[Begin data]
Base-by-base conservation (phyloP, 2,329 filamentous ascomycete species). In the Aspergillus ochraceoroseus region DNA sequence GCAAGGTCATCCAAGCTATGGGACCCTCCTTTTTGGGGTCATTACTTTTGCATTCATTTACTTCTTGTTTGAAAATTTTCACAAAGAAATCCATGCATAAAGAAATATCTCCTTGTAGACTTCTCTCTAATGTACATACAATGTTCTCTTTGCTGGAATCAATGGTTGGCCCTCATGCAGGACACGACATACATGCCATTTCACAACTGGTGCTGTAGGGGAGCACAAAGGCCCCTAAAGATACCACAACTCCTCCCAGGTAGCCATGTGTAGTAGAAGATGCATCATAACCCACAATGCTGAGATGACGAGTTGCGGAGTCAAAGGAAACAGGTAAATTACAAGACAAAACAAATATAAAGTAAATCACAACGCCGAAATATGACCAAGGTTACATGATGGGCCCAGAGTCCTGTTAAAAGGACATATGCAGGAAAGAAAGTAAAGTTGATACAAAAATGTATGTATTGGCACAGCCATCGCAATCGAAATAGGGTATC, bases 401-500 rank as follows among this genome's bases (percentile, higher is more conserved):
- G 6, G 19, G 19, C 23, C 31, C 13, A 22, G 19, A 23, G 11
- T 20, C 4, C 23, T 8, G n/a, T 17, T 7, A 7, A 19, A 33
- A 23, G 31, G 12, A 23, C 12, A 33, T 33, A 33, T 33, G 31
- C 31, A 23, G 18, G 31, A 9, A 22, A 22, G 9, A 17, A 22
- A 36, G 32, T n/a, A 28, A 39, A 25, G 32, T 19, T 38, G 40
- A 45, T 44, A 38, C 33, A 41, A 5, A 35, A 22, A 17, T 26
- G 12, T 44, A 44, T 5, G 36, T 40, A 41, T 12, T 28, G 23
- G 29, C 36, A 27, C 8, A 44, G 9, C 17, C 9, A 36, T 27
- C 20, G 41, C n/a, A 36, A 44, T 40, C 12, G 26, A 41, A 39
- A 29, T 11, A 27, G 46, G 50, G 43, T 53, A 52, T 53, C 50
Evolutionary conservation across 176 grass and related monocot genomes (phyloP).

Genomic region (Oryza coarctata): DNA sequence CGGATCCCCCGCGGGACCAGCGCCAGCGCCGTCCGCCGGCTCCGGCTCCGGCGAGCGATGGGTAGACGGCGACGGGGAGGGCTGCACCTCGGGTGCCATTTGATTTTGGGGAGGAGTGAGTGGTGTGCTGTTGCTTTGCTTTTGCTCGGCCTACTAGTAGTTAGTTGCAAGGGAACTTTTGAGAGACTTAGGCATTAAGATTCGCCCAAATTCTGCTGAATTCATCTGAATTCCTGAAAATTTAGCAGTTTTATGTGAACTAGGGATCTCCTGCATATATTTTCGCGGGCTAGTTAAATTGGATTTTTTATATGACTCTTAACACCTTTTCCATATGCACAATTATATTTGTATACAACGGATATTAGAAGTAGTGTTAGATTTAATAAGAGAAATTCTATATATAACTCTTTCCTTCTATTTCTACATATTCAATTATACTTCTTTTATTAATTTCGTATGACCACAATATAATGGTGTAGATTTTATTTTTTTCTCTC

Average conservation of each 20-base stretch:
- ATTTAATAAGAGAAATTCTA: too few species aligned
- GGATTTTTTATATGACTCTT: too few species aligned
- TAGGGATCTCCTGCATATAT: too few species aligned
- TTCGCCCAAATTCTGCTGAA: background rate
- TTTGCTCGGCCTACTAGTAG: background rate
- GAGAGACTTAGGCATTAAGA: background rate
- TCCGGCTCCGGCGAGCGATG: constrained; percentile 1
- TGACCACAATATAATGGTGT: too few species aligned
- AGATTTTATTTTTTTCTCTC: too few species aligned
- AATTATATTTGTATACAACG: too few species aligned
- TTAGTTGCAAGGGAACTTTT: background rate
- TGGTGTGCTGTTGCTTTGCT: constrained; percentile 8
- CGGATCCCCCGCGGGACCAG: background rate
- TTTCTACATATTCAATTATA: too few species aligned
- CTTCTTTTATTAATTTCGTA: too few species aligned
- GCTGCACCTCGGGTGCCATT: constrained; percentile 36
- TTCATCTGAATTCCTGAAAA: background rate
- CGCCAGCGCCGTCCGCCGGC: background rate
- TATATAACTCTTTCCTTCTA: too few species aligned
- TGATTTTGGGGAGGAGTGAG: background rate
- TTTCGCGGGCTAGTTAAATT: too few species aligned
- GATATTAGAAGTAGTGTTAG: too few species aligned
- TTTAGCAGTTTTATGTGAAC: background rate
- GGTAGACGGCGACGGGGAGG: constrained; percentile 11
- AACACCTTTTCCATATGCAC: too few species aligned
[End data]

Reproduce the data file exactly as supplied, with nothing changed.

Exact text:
Base-by-base conservation (phyloP, 2,329 filamentous ascomycete species). In the Aspergillus ochraceoroseus region DNA sequence GCAAGGTCATCCAAGCTATGGGACCCTCCTTTTTGGGGTCATTACTTTTGCATTCATTTACTTCTTGTTTGAAAATTTTCACAAAGAAATCCATGCATAAAGAAATATCTCCTTGTAGACTTCTCTCTAATGTACATACAATGTTCTCTTTGCTGGAATCAATGGTTGGCCCTCATGCAGGACACGACATACATGCCATTTCACAACTGGTGCTGTAGGGGAGCACAAAGGCCCCTAAAGATACCACAACTCCTCCCAGGTAGCCATGTGTAGTAGAAGATGCATCATAACCCACAATGCTGAGATGACGAGTTGCGGAGTCAAAGGAAACAGGTAAATTACAAGACAAAACAAATATAAAGTAAATCACAACGCCGAAATATGACCAAGGTTACATGATGGGCCCAGAGTCCTGTTAAAAGGACATATGCAGGAAAGAAAGTAAAGTTGATACAAAAATGTATGTATTGGCACAGCCATCGCAATCGAAATAGGGTATC, bases 401-500 rank as follows among this genome's bases (percentile, higher is more conserved):
- G 6, G 19, G 19, C 23, C 31, C 13, A 22, G 19, A 23, G 11
- T 20, C 4, C 23, T 8, G n/a, T 17, T 7, A 7, A 19, A 33
- A 23, G 31, G 12, A 23, C 12, A 33, T 33, A 33, T 33, G 31
- C 31, A 23, G 18, G 31, A 9, A 22, A 22, G 9, A 17, A 22
- A 36, G 32, T n/a, A 28, A 39, A 25, G 32, T 19, T 38, G 40
- A 45, T 44, A 38, C 33, A 41, A 5, A 35, A 22, A 17, T 26
- G 12, T 44, A 44, T 5, G 36, T 40, A 41, T 12, T 28, G 23
- G 29, C 36, A 27, C 8, A 44, G 9, C 17, C 9, A 36, T 27
- C 20, G 41, C n/a, A 36, A 44, T 40, C 12, G 26, A 41, A 39
- A 29, T 11, A 27, G 46, G 50, G 43, T 53, A 52, T 53, C 50
Evolutionary conservation across 176 grass and related monocot genomes (phyloP).

Genomic region (Oryza coarctata): DNA sequence CGGATCCCCCGCGGGACCAGCGCCAGCGCCGTCCGCCGGCTCCGGCTCCGGCGAGCGATGGGTAGACGGCGACGGGGAGGGCTGCACCTCGGGTGCCATTTGATTTTGGGGAGGAGTGAGTGGTGTGCTGTTGCTTTGCTTTTGCTCGGCCTACTAGTAGTTAGTTGCAAGGGAACTTTTGAGAGACTTAGGCATTAAGATTCGCCCAAATTCTGCTGAATTCATCTGAATTCCTGAAAATTTAGCAGTTTTATGTGAACTAGGGATCTCCTGCATATATTTTCGCGGGCTAGTTAAATTGGATTTTTTATATGACTCTTAACACCTTTTCCATATGCACAATTATATTTGTATACAACGGATATTAGAAGTAGTGTTAGATTTAATAAGAGAAATTCTATATATAACTCTTTCCTTCTATTTCTACATATTCAATTATACTTCTTTTATTAATTTCGTATGACCACAATATAATGGTGTAGATTTTATTTTTTTCTCTC

Average conservation of each 20-base stretch:
- ATTTAATAAGAGAAATTCTA: too few species aligned
- GGATTTTTTATATGACTCTT: too few species aligned
- TAGGGATCTCCTGCATATAT: too few species aligned
- TTCGCCCAAATTCTGCTGAA: background rate
- TTTGCTCGGCCTACTAGTAG: background rate
- GAGAGACTTAGGCATTAAGA: background rate
- TCCGGCTCCGGCGAGCGATG: constrained; percentile 1
- TGACCACAATATAATGGTGT: too few species aligned
- AGATTTTATTTTTTTCTCTC: too few species aligned
- AATTATATTTGTATACAACG: too few species aligned
- TTAGTTGCAAGGGAACTTTT: background rate
- TGGTGTGCTGTTGCTTTGCT: constrained; percentile 8
- CGGATCCCCCGCGGGACCAG: background rate
- TTTCTACATATTCAATTATA: too few species aligned
- CTTCTTTTATTAATTTCGTA: too few species aligned
- GCTGCACCTCGGGTGCCATT: constrained; percentile 36
- TTCATCTGAATTCCTGAAAA: background rate
- CGCCAGCGCCGTCCGCCGGC: background rate
- TATATAACTCTTTCCTTCTA: too few species aligned
- TGATTTTGGGGAGGAGTGAG: background rate
- TTTCGCGGGCTAGTTAAATT: too few species aligned
- GATATTAGAAGTAGTGTTAG: too few species aligned
- TTTAGCAGTTTTATGTGAAC: background rate
- GGTAGACGGCGACGGGGAGG: constrained; percentile 11
- AACACCTTTTCCATATGCAC: too few species aligned